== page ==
Increasing numbers of fund managers are looking to profit from social housing and other niche sectors as income investments from the property market continue to stagnate.
Residential Secure Income, a new investment group targetting social housing, is set to float on London Stock Exchange in July. The company plans to raise £300m as part of its initial public offering.
RSI, managed by ReSI Capital Management, plans to acquire homes and lease them back to local authorities and housing associations. The company claims that it will provide inflation-linked income returns and targeting a dividend yield of 5 per cent.
Residential Secure Income’s announcements means that it will become only the second UK-listed fund dedicated exclusively to social housing investments. Its planned launch follows that of Civitas Social Housing in November last year which raised £350m to acquire properties around London, the Midlands and the south of England to lease back to housing associations. Civitas also targets a dividend yield of 5 per cent.
Increasing private sector involvement
The social housing sector is increasingly attracting private sector money. Pension funds and insurance companies — including Legal & General and Pension Insurance Corp — have been lending to housing associations for several years.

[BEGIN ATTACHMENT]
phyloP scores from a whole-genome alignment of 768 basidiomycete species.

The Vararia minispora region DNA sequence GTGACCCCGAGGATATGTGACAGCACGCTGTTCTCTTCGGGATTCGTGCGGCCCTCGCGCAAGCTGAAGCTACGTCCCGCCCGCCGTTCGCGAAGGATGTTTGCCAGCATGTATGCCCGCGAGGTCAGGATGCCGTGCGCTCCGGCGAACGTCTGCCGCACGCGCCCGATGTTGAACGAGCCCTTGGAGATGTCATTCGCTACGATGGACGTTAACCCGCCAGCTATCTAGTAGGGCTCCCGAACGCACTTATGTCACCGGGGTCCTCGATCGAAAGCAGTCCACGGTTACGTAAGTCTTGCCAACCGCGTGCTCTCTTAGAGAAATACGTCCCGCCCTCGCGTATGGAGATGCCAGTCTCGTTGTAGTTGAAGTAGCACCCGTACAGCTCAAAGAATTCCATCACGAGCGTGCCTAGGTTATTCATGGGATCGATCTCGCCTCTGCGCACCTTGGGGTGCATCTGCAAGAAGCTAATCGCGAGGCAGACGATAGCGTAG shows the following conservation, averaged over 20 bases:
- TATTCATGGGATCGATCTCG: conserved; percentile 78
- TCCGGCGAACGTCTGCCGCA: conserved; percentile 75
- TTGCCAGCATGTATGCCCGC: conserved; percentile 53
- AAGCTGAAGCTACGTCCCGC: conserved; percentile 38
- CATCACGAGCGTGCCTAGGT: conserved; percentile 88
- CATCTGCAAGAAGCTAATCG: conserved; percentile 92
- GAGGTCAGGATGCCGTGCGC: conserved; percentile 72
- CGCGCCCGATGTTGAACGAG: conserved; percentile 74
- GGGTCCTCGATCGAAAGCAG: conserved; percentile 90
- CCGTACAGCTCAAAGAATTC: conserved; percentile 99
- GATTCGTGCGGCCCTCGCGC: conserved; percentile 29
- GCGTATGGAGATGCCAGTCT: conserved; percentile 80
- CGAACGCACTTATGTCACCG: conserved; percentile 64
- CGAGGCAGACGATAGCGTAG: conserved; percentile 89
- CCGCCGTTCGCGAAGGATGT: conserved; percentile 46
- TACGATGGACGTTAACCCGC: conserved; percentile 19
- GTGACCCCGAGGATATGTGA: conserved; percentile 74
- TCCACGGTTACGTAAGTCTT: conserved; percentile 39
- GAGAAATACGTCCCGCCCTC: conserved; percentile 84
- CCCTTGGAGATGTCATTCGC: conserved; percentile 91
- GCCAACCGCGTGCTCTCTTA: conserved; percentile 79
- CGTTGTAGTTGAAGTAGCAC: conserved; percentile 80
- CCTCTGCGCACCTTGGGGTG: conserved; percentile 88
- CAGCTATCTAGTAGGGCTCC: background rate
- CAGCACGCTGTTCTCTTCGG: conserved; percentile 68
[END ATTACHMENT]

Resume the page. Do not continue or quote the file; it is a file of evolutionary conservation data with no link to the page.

GCP Capital Partners — which runs the GCP Infrastructure fund — said it already holds some social housing and is looking to increase its exposure to the asset class through lending to housing associations.
GCP fund manager Stephen Ellis said: “We’ve got £100m plus and a pipeline of £50m at the moment
“We lend against the acquisition or development of properties by housing associations.”
Mr Ellis added that with 750 housing associations there “ought to be rampant opportunities”, and that retail funds’ small size allowed them to strike deals that bigger players — such as insurers and pension funds — were uninterested in.
Housing associations were also good borrowers, Mr Ellis continued. “Not one housing association has ever defaulted.”
The exemption of housing benefit reductions is a further bonus for investment in supported accommodation.
“Essentially what we’re looking to do is attract public sector-backed cash flows, as long-dated as possible, and wherever possible with inflation linkage,” Ellis said.
However, Andrew Summers, head of research at Investec Wealth, warned that even for private investors there remained risks, notably the possibility of negative press coverage in the event of homes being repossessed. “Housing is a political hot potato,” he said. “There’s a lot of headline risk in [the potential story of] people being thrown out of their homes to fund City investors.”
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